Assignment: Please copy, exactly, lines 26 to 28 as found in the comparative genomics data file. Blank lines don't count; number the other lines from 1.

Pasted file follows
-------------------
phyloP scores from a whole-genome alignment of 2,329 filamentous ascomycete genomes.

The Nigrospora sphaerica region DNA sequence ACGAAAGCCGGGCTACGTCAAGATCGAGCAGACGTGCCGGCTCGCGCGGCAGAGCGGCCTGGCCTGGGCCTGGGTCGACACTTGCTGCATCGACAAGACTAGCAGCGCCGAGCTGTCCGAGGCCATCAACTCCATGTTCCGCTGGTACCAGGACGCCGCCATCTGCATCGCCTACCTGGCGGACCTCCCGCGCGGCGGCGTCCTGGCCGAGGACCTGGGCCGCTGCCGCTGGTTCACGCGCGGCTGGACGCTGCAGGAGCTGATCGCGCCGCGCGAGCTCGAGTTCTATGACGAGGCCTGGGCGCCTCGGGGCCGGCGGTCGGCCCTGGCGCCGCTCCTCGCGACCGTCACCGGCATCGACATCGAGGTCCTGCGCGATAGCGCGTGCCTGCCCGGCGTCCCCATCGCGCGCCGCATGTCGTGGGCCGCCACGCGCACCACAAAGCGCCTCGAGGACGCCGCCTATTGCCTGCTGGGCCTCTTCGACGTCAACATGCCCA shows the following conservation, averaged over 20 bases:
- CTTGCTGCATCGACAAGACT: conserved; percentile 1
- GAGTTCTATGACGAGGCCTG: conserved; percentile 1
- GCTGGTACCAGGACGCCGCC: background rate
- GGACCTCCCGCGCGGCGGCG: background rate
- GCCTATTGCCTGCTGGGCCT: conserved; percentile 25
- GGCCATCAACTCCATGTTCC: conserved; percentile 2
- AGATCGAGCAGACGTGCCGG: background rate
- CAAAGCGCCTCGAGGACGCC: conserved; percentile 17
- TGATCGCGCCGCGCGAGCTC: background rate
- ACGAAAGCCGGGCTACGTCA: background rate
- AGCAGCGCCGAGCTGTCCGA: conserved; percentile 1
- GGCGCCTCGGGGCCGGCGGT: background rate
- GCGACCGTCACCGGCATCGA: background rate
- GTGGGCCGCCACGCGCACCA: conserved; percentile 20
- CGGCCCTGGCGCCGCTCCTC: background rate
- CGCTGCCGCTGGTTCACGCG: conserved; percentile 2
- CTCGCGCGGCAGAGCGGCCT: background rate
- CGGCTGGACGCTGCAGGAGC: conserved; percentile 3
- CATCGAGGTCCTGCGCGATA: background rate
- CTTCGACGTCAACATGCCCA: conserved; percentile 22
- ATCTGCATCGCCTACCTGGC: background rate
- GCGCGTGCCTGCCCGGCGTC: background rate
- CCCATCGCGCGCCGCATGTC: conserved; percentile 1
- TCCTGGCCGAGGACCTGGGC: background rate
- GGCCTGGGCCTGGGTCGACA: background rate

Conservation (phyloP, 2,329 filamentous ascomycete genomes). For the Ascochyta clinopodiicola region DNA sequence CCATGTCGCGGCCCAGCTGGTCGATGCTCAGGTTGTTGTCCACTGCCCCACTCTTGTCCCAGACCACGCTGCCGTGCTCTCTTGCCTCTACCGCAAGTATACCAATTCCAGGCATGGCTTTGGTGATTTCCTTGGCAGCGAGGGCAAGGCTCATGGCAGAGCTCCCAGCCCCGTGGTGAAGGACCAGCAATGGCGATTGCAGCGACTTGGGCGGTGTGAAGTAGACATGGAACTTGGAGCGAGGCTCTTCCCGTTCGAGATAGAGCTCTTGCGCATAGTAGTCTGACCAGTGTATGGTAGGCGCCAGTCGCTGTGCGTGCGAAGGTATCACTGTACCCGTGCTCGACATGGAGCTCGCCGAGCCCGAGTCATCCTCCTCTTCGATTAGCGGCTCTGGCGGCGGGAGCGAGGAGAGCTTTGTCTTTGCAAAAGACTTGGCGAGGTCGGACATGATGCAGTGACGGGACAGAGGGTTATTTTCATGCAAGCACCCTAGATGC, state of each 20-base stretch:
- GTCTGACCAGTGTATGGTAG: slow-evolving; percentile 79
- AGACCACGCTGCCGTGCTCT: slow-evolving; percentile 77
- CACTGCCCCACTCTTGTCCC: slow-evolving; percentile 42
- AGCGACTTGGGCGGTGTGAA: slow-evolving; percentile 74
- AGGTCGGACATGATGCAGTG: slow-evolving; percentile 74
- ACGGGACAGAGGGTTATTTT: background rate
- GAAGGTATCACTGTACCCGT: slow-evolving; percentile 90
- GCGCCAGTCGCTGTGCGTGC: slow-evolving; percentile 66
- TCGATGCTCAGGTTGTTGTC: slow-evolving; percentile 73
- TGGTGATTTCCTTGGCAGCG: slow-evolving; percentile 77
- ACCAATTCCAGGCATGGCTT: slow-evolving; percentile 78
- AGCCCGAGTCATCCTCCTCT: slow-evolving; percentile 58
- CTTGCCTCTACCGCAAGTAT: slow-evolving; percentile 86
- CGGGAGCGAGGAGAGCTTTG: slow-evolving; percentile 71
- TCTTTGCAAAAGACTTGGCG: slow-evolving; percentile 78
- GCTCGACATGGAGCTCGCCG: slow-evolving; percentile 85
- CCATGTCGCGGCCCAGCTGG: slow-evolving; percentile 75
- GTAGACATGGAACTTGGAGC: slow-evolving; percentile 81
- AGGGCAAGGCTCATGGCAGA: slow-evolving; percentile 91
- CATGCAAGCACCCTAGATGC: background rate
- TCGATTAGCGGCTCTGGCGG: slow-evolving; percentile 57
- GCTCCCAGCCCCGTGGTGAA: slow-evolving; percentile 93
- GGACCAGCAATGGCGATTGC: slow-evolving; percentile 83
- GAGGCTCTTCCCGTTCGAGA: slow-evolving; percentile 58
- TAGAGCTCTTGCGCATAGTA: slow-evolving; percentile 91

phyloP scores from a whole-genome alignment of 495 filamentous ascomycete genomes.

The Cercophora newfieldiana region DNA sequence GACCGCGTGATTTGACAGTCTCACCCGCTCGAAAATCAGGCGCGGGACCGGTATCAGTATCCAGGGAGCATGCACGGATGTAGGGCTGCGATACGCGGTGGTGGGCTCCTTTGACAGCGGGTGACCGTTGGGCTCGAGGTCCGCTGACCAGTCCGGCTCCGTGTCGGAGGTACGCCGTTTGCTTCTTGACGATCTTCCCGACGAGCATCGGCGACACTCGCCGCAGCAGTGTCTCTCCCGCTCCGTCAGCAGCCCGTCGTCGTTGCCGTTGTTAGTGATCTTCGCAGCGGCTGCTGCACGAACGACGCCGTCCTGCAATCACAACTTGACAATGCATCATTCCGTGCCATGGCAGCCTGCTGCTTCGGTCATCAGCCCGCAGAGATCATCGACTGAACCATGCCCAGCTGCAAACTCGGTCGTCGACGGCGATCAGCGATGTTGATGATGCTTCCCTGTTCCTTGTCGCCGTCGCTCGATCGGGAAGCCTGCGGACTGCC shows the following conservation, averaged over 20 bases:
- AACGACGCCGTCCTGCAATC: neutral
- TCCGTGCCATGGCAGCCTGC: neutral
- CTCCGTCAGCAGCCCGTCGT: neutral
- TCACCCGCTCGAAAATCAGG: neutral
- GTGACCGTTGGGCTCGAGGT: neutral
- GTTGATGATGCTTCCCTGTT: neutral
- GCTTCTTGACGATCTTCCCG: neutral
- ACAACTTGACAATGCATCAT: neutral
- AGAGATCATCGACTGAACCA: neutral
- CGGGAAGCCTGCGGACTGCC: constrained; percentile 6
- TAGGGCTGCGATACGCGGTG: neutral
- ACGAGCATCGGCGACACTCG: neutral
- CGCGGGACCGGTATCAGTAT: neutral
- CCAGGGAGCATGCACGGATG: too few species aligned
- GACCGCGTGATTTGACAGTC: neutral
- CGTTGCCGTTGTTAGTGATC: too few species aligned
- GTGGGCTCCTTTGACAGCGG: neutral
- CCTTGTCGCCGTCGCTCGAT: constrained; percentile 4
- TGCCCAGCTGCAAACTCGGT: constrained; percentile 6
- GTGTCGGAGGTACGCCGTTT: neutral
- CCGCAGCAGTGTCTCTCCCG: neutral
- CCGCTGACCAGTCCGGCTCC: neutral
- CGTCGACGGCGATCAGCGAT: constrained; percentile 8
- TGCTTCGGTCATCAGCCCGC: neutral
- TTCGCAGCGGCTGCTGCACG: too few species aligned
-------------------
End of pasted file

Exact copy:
- TCCTGGCCGAGGACCTGGGC: background rate
- GGCCTGGGCCTGGGTCGACA: background rate

Conservation (phyloP, 2,329 filamentous ascomycete genomes). For the Ascochyta clinopodiicola region DNA sequence CCATGTCGCGGCCCAGCTGGTCGATGCTCAGGTTGTTGTCCACTGCCCCACTCTTGTCCCAGACCACGCTGCCGTGCTCTCTTGCCTCTACCGCAAGTATACCAATTCCAGGCATGGCTTTGGTGATTTCCTTGGCAGCGAGGGCAAGGCTCATGGCAGAGCTCCCAGCCCCGTGGTGAAGGACCAGCAATGGCGATTGCAGCGACTTGGGCGGTGTGAAGTAGACATGGAACTTGGAGCGAGGCTCTTCCCGTTCGAGATAGAGCTCTTGCGCATAGTAGTCTGACCAGTGTATGGTAGGCGCCAGTCGCTGTGCGTGCGAAGGTATCACTGTACCCGTGCTCGACATGGAGCTCGCCGAGCCCGAGTCATCCTCCTCTTCGATTAGCGGCTCTGGCGGCGGGAGCGAGGAGAGCTTTGTCTTTGCAAAAGACTTGGCGAGGTCGGACATGATGCAGTGACGGGACAGAGGGTTATTTTCATGCAAGCACCCTAGATGC, state of each 20-base stretch: